The fundamentals of a good sustainability strategy
Sustainability strategies are no longer optional for a business. A combination of regulation, legislation, pressure from stakeholders and customers and a necessity to remain competitive have propelled Environmental, Social and Governance (ESG) issues to the forefront in Boardrooms and to the top of senior leadership mindset.
Businesses of any size and scale can design and implement an effective ESG and sustainability strategy. While there are standards, benchmarks, regulatory and best-practice implications for any sustainability programme, there is no one-size-fits-all strategy for any business. A strategy must be robust, practical and ambitious, yet achievable. It should be entrenched within the wider business strategy and not an abstract, stand-alone piece. One of the greatest benefits of a comprehensive sustainability strategy is that it can drive positive outcomes across all areas of a business, from supply-chains, employee engagement, sales and marketing, product development and can be as far-reaching as to help determine the way a business is financed and how its ownership structure is determined.
In the past there have been various myths that encompassing sustainable principles within a business may somehow be contrary to commerciality and may impact shareholder returns, however quite the opposite is true. An insightful strategy will help mitigate risk within a business and leverage commercial opportunities and increase value.
To develop a good sustainability strategy, an organisation needs to understand the business, both internally and in the wider macro environment in which it operates. This analysis should look at the heritage and culture of the business, its balance sheet, its purpose, products and services, where it operates and its ambitions for growth. A horizon scanning process needs to take place where external political, legal, social, technological and environmental and geographical drivers should be assessed, along with a stakeholder, competitor and industry analysis.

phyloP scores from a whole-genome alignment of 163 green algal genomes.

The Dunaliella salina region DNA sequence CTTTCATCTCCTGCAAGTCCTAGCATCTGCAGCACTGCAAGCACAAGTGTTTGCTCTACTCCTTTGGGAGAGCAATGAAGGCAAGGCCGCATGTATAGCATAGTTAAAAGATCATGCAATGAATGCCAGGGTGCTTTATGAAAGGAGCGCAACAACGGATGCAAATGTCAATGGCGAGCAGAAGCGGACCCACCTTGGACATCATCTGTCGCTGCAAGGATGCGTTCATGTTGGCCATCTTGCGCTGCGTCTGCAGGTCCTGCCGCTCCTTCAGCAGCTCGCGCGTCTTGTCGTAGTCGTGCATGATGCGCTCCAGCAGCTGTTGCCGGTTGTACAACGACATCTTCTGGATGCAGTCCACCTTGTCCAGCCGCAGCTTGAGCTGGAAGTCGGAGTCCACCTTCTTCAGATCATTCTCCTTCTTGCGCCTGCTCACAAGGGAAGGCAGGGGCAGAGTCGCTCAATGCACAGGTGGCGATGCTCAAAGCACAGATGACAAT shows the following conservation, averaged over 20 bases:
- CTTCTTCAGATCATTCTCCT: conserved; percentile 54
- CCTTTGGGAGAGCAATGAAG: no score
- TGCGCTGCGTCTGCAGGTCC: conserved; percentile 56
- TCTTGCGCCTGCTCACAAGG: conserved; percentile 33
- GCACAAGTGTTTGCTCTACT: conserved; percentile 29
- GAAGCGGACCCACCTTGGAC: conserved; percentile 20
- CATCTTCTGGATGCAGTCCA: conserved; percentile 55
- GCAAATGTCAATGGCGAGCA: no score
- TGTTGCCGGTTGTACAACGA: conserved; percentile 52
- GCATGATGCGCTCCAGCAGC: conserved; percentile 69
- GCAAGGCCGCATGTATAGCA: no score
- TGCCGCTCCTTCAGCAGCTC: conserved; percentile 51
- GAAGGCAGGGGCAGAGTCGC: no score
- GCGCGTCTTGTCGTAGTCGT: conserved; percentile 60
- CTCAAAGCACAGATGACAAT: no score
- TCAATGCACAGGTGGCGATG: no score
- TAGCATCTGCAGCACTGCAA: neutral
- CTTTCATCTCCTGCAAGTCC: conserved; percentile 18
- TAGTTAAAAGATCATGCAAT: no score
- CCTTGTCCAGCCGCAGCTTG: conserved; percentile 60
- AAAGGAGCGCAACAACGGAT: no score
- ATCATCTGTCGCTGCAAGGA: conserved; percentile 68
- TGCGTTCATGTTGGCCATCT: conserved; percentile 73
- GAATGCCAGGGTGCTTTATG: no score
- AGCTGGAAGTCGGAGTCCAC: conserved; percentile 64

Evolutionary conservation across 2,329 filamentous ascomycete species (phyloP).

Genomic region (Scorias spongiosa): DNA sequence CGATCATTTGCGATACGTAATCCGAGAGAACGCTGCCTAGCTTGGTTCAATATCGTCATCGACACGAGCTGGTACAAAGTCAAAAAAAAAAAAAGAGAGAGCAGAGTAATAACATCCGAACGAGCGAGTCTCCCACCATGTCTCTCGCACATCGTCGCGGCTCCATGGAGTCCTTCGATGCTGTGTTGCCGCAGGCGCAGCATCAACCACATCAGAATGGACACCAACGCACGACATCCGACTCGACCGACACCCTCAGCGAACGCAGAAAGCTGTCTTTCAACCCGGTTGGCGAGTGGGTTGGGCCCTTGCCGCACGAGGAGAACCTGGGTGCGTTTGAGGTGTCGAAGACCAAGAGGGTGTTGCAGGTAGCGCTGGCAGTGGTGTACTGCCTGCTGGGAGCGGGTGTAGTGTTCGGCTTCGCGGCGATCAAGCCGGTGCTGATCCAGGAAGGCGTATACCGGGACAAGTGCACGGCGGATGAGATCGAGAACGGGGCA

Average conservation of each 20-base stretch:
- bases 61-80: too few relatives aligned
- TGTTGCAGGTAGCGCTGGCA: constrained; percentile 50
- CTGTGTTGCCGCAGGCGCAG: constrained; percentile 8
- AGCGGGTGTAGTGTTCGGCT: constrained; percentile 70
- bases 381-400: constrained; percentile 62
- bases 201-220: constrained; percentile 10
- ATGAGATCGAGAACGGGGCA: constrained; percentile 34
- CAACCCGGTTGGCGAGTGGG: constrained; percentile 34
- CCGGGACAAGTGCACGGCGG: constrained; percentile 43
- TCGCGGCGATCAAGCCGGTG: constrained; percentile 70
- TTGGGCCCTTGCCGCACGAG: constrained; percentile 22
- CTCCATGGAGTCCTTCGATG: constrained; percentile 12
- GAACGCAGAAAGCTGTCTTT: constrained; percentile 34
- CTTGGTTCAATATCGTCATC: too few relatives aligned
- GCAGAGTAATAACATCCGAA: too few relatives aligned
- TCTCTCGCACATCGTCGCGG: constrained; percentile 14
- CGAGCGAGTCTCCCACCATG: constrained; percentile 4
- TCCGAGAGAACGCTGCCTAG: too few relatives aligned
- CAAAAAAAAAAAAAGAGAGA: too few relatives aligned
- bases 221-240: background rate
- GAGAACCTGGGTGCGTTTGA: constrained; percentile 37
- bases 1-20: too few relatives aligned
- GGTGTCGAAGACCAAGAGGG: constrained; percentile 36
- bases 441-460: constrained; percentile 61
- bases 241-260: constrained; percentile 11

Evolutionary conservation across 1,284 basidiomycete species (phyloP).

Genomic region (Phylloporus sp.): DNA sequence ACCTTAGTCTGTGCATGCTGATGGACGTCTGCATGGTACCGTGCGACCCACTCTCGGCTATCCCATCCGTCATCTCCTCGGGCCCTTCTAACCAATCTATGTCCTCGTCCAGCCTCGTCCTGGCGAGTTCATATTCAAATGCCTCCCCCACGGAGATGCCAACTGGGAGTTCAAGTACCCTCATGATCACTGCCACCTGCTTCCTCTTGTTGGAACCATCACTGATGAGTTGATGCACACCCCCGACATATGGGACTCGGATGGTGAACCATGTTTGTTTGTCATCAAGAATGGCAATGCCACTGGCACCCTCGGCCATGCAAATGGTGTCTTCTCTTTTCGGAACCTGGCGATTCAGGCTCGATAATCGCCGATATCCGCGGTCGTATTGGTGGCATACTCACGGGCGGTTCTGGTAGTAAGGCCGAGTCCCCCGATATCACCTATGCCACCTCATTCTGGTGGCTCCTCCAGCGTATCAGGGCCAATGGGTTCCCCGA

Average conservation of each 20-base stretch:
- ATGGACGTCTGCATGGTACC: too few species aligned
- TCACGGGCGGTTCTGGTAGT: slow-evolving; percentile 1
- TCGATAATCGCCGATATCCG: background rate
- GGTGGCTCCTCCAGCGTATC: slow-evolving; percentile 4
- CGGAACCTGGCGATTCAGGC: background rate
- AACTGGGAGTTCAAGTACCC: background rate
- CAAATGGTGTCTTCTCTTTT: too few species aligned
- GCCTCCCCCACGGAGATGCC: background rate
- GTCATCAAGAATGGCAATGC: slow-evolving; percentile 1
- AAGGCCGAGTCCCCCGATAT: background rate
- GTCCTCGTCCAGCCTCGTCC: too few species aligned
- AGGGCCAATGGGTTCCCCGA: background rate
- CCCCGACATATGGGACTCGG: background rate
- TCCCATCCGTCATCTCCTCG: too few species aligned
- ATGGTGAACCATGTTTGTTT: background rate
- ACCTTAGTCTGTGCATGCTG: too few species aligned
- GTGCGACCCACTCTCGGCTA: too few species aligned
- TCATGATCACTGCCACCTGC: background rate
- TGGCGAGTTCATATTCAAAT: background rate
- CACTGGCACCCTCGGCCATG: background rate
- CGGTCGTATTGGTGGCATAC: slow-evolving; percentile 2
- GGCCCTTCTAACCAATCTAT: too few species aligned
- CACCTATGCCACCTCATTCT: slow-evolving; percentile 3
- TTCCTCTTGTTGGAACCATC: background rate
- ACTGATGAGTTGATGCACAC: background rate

To ensure buy in stakeholders and to really understand the impacts that are most relevant to your business, a materiality or double materiality assessment should be completed. In short, this means any material issues for internal and external stakeholders should be analysed, along with the financial impacts of these (if completing double materiality). Stakeholders will provide critical information to inform the strategy and so their insights are integral.
One of the greatest benefits of a comprehensive sustainability strategy is that it can drive positive outcomes across all areas of a business…
Materiality is essential to developing a robust ESG and sustainability strategy. Whether using materiality or double materiality, it is an essential exercise to fully understand the specific strengths, weaknesses, opportunities and threats to the business. Risks are assessed and the best-practice, regulatory, statutory and reporting requirements for the business, both present and future, are mapped out.
During this entire process, it is imperative to look at the business and determine what it does best. What makes it unique and how can we leverage its end-to-end assets and resources, whether through positive approaches that will enhance its success, or processes designed to mitigate risks and challenges to future-proof the business. A robust strategy is built: one that is pragmatic, sensible and achievable and one that can be measured by tangible metrics or results. The strategy will be integrated throughout the business through training and communications channels and promoted to external stakeholders.
The ESG and sustainability landscape moves quickly and is continuously evolving. A well planned and robust strategy can also evolve, grow and respond to changing externalities.
There has never been a more exciting (or critical!) time for your business to start its sustainability journey.
To find out how our expert team can help with your sustainability strategy, request a call back today.
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